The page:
Time to Reconsider the Coffee Policy
by Andrew Holland
Class of 2015
A cup of coffee, brew, joe, or java. Whatever you call it, its history goes as far back as the 10th century and Americans drink 400 million cups of the caffeine laden beverage every day.
When the Braintree High School bell rings signifying the end of homeroom, students are expected to dispose of their coffees. It doesn’t matter if it’s a small black or a large iced caramel swirl with extra cream and sugar; the rules clearly state that coffees shouldn’t be seen in the halls of Braintree High School. After extensive consideration and thought, I conclude that coffee should be a privilege for upperclassmen only.
The high school experience is stressful for everyone. Teachers understand the work load their students must get through. Parents understand when their kids are worn out and buried with assignments along with extracurricular activities and the seemingly endless college admission process. The students, most importantly, understand what it’s like to succeed in high school in 2015. Students must balance rigorous classes and heavy workloads with hours of after school activities such as sports teams, clubs, and theatre. With this is mind, it is reasonable for students, like adults, to look forward to a cup of coffee in the morning hours. As the generation that is known to constantly be ‘on the go’, many of us don’t have time or desire to sit at home sipping our coffee before school.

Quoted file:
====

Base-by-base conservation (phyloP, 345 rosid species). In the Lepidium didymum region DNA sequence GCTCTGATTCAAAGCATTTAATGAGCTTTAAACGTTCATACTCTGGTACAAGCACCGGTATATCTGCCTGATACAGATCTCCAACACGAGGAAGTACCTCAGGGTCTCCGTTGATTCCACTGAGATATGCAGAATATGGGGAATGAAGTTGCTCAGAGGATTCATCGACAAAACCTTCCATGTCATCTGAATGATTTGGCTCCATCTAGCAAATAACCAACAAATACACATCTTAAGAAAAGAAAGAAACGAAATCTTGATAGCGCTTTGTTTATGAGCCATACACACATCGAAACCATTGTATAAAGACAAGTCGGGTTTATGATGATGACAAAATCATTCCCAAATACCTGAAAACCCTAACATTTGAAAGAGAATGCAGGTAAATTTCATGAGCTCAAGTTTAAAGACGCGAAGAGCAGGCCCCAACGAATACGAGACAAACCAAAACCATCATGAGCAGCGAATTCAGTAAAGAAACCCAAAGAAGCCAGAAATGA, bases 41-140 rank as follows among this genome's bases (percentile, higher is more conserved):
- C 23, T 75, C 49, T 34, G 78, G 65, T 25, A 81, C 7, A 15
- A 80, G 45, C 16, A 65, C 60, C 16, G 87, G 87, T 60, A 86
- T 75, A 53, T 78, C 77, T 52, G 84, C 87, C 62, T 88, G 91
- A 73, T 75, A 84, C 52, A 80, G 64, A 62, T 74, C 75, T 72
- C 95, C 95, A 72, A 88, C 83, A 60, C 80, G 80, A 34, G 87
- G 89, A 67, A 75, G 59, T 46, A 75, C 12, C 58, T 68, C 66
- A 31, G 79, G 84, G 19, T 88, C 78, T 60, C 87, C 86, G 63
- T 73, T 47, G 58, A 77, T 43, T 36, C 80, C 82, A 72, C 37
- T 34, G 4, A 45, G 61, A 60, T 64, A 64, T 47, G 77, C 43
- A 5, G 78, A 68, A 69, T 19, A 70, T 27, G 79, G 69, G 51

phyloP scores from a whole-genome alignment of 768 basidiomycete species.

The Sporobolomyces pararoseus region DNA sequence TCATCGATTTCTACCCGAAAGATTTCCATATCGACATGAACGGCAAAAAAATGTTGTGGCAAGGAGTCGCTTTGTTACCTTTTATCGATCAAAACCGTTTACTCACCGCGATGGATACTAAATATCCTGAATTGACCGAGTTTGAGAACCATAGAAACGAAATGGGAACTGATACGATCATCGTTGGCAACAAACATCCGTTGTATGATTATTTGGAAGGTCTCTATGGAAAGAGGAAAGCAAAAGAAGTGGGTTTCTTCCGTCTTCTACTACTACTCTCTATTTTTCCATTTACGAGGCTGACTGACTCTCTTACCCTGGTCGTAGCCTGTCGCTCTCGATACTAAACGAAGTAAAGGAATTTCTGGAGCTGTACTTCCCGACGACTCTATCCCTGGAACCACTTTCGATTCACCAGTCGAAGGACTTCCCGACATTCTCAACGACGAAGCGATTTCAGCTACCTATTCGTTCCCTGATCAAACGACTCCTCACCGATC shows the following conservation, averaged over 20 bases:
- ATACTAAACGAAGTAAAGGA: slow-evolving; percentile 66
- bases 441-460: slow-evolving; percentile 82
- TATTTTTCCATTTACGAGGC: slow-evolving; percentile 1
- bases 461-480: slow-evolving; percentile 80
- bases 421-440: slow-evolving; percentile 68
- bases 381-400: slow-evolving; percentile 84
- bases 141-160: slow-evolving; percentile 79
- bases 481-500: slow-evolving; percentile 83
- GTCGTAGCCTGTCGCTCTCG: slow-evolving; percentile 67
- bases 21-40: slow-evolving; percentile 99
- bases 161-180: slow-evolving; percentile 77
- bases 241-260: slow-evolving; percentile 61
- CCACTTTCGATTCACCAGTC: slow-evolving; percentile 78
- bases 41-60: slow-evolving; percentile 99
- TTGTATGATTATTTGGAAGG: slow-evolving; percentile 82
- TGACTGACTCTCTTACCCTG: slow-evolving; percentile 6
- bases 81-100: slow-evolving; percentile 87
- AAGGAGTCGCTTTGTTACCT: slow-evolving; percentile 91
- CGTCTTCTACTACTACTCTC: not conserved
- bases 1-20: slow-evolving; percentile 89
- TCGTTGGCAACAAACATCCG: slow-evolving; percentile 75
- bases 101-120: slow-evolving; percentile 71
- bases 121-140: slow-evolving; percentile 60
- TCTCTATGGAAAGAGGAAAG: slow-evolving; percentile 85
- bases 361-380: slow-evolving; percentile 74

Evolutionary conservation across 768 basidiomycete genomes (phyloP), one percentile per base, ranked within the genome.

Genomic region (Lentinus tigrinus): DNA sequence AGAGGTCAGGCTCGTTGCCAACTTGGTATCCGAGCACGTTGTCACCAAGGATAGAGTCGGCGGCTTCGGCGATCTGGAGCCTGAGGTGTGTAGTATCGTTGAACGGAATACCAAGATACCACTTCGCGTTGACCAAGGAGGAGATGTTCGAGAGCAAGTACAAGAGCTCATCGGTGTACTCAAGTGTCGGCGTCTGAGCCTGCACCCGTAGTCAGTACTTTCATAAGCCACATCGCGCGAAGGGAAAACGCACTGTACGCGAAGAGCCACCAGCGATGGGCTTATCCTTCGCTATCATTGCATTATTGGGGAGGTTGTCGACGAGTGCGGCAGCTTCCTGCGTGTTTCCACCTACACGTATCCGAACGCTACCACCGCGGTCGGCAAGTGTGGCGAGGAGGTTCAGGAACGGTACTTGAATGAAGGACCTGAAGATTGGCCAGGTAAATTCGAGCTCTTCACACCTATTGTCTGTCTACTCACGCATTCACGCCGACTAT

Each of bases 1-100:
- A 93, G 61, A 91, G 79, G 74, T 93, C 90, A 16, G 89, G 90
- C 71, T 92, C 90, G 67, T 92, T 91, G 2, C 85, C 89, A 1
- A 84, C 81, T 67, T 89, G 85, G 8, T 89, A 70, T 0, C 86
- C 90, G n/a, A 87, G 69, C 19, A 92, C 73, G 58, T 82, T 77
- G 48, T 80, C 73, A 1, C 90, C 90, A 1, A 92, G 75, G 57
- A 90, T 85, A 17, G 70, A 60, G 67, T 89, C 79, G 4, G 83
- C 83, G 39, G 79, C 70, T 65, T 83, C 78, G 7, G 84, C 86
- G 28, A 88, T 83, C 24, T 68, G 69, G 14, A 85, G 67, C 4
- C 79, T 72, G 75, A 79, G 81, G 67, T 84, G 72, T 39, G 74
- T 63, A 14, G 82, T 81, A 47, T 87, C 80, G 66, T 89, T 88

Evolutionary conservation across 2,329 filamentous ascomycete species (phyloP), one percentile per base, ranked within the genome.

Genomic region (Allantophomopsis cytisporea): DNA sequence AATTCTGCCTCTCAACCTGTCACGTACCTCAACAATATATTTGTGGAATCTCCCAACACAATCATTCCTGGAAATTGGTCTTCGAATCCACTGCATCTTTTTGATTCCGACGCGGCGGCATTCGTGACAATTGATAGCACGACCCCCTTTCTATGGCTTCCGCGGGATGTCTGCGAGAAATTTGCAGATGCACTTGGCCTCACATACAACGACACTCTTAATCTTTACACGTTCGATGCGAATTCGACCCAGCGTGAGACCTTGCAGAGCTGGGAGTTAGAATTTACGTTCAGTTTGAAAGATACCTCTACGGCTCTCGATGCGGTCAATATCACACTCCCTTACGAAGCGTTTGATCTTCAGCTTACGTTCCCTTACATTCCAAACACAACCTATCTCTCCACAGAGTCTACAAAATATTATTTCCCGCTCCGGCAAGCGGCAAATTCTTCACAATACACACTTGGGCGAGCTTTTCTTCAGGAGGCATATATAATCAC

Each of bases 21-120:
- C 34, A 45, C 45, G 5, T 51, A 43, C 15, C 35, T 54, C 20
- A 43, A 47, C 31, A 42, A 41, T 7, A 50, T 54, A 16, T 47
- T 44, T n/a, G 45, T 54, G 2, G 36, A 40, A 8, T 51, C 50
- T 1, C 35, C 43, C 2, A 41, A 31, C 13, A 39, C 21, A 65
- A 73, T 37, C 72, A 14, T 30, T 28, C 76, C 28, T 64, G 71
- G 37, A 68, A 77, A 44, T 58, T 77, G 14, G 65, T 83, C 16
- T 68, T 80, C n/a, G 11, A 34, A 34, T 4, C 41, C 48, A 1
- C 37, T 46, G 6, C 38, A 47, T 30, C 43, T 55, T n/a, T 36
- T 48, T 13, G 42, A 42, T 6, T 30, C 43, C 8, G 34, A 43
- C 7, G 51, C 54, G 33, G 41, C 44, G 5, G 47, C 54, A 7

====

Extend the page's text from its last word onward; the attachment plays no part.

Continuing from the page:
Coffee will not automatically solve the issue of tired students; but it will certainly help. A cup of coffee during the morning hours could give a tired student the extra energy needed to volunteer an answer or be more attentive during note-taking. Besides the possible positive effects of coffee on how students perform in the classroom, it is a question of responsibility. By the time students reach eleventh and twelfth grade many are driving to school, yet they still can’t drink coffee when they get there. At this time in their lives, students deserve the responsibility of having a caffeine-filled drink to get through the day.
Obviously, such a “responsibility” would require certain limitations. If a student is in a computer or science lab; all coffees should be left at the door. If students are taking any sort of test, they should leave their coffees outside to avoid a possible spill. I am sure most students would have no issue with such rules. It would also take little effort for students and custodians to organize certain ‘clean-up’ stations in the classrooms. A few absorbent paper towels and a spray bottle of soapy water would be enough to clean any potential spills. Students should be given the responsibility to have a coffee and then take care of any spills on their own. Any student who does not clean up a spilt coffee should face repercussions.
Of my five core subject teachers that I see daily, three of them have no problem with students having coffees, and actually feel that we should be allowed to have them. Besides the physical effect coffee has on students, which could help improve their performance, this argument begs the question of whether or not by age sixteen one should be allowed to decide if they want to drink something besides water in school.
Andrew Holland is a student in Advanced Placement English Language and Composition